Steroids Improve Outcome in Spinal Cord Injury
ABSTRACT & COMMENTARY
Synopsis: Administration of methylprednisolone for 24 or 48 hours, depending on how soon after the event it is started, improves functional status at six weeks and six months in patients with acute spinal cord injury.
Source: Bracken MB, et al. JAMA 1997;277: 1597-1604.
This randomized, controlled trial, carried out in 16 centers over a four-year period, included 499 patients with acute spinal cord injury. Patients received an intravenous dose of methylprednisolone (30 mg/kg) as soon after initial injury as possible, and were then randomized to receive either 24 or 48 hours of the same drug (5.4 mg/kg/h) or tirilazad mesylate (a potent inhibitor of central nervous system lipid peroxidation), 2.5 mg/kg intravenously every six hours for 48 hours. The study’s outcome measurements were assessments of motor function change between initial presentation and at six weeks and six months after injury, and change in Functional Independence Measure (FIM) after the same intervals.
The study design excluded patients with serious comorbidity, gunshot wounds, or "specific health conditions that might affect treatment assessment." As a result, the 499 patients were mainly previously healthy white males aged 14-34 years who had been injured in motor vehicle accidents or falls. Most were admitted directly to an acute spinal cord injury center. Recovery was complicated by pneumonia in approximately 15% of patients, and by sepsis and the acute respiratory distress syndrome in about 4% of the patients. Overall, six-month mortality was about 6%.
Patients starting treatment within three hours of injury showed essentially the same recovery pattern in all treatment regimens. For those in whom treatment commenced between three and eight hours after injury, receiving steroids for 48 hours was associated with greater improvement after six weeks and six months, although the differences were relatively small. Results following administration of tirilazad were indistinguishable from those in the 24-hour steroid group. Differences in complications among the three treatment groups were also relatively small; however, severe pneumonia occurred statistically less often in the tirilazad group than in the two steroid treatment groups (0.6% vs 2.6% [24 hr group] and 5.8% [48 hr group]; P = 0.02), and there was a similar but nonsignificant trend in the incidence of severe sepsis.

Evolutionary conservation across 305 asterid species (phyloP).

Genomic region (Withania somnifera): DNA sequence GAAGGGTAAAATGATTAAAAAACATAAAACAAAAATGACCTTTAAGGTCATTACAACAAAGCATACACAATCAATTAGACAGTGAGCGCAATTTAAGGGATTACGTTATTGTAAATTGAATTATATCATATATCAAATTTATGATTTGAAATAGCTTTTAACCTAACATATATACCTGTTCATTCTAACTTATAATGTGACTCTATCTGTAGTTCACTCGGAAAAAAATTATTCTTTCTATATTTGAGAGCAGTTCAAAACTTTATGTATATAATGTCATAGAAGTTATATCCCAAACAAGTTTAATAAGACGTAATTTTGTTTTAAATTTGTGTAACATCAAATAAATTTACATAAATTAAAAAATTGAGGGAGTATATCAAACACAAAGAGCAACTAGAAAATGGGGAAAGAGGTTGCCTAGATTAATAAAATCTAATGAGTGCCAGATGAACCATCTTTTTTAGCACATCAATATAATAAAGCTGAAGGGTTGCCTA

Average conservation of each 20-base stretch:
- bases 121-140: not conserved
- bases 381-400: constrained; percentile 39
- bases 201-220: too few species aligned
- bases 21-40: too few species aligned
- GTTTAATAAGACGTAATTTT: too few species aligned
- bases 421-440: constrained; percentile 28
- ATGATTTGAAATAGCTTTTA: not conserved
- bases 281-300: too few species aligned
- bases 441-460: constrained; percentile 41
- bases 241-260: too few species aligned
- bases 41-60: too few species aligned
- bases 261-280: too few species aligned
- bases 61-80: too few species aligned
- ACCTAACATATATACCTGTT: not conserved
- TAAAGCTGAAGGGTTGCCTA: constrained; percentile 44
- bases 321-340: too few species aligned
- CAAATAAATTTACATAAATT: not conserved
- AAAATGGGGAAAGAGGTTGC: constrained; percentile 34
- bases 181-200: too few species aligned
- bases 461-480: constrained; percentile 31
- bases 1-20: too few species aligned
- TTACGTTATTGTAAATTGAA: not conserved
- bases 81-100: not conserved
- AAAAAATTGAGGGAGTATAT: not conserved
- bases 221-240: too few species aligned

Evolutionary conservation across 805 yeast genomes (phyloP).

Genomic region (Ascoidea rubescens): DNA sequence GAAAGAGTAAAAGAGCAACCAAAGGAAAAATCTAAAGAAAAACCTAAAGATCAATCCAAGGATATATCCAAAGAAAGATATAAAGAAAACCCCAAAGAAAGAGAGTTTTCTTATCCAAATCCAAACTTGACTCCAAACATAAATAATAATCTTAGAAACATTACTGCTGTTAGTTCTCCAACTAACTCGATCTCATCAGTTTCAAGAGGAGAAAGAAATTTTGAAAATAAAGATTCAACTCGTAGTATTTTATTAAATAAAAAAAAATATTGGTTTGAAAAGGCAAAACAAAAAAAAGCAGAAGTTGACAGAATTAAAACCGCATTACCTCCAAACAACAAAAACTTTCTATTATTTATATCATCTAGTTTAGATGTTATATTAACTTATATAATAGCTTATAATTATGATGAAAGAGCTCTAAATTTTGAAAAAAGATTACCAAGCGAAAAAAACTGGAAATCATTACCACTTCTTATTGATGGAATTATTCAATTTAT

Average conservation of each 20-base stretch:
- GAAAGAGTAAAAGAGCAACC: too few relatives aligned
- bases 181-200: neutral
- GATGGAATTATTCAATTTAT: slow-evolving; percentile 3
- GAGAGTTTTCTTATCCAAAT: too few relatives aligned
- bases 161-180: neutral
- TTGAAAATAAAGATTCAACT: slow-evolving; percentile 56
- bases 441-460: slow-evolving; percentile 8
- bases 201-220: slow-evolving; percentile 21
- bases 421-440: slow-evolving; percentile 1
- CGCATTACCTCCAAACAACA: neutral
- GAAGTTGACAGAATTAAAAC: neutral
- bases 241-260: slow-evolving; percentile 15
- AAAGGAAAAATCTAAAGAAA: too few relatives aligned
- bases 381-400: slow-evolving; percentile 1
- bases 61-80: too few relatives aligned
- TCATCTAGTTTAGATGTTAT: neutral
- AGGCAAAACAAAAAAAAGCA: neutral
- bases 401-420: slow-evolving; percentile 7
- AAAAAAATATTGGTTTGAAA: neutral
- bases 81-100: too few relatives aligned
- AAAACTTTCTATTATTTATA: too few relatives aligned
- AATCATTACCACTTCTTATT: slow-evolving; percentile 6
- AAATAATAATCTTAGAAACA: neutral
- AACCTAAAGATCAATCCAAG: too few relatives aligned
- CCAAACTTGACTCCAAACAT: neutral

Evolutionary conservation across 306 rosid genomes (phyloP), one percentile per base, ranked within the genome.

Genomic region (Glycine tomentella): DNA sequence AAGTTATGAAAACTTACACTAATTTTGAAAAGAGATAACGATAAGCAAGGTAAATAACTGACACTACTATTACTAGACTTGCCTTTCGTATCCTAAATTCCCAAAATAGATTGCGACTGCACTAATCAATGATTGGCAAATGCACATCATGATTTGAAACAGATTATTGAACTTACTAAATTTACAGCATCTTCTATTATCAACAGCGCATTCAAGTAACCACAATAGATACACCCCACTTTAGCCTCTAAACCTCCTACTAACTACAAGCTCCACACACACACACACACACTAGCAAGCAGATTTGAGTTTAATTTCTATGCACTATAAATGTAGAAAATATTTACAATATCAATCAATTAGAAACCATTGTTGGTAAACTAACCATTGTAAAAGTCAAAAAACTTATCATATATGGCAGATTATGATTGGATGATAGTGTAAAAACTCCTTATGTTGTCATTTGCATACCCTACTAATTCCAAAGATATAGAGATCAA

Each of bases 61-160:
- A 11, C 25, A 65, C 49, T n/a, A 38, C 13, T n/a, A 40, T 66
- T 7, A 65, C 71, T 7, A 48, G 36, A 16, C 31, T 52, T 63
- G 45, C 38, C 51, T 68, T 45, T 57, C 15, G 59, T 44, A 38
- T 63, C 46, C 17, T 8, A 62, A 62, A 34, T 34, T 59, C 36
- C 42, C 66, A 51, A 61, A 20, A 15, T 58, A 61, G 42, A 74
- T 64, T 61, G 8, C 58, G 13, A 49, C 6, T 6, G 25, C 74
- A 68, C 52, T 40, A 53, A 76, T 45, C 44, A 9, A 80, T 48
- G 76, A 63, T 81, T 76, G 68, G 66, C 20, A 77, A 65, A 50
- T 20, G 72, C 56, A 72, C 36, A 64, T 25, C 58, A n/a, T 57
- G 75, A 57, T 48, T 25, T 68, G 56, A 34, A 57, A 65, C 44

Bracken and colleagues conclude that patients with acute spinal cord injury who receive methylprednisolone within three hours of injury should be maintained on the treatment regimen for 24 hours, and when steroid treatment is begun three to eight hours after injury, patients should receive the drug for a total of 48 hours.
COMMENT BY DAVID J. PIERSON, MD
Patients with acute spinal cord injury are commonly cared for in intensive care units, particularly in institutions that serve as trauma centers. The most common etiologies in the United States are motor vehicle accidents, falls, and gunshots. Therapeutic options for most patients, particularly those who have suffered complete functional cord transection, are frustratingly limited, and even a modest return of neurological function with therapy is a most desirable goal.
Studies on experimental models of acute spinal cord injury have shown that a single bolus dose of corticosteroids does not ameliorate the neurologic damage. This study adds to the available evidence in humans that these drugs can have a favorable effect on outcomes in spinal cord injury when given promptly after the event and continued for at least 24 hours. When treatment was begun immediately (that is, within 3 hours of the injury), there was no difference in outcomes between the two steroid treatment regimens studied. However, continuing methylprednisolone therapy for a second 24 hours was associated with additional long-term improvement if the initiation of therapy occurred between three and eight hours. The theoretically promising drug tirilazad did not prove to be as effective as the 48-hour steroid regimen, although as expected (since it has no glucocorticoid immunosuppressive effects) it was associated with fewer serious infectious complications. Whether any regimen could produce improvement when therapy started more than eight hours after injury was not addressed in this study.
By design, this study included only patients with injury limited to the spinal cord lesion and excluded patients with complicating medical diseases. In addition, patients with gunshot wounds, an all-too-common cause for spinal cord injury in the United States, were excluded. The degree to which these selection factors limit the generalizability of the study’s findings to all ICU patients with acute spinal cord injury are unclear. However, the significantly higher rate of serious pneumonia and severe sepsis in the two steroid-treated groups in comparison with tirilazad-treated patients is a cause for concern in this respect. Critically ill patients with multiple trauma including spinal cord injury are already at greatly increased risk for these complications in comparison to less seriously ill individuals, and the risk of further increasing this risk with 48 hours of high-dose steroid therapy cannot be discounted.
This study was a huge project involving dozens of clinicians in 16 major medical centers who screened nearly 800 patients for inclusion. Conducting further studies with the power to answer the questions raised by these results would be an even more formidable task, and yet further clarifying the relative risks and benefits of steroid treatment in patients with acute spinal cord injury would require just such an undertaking.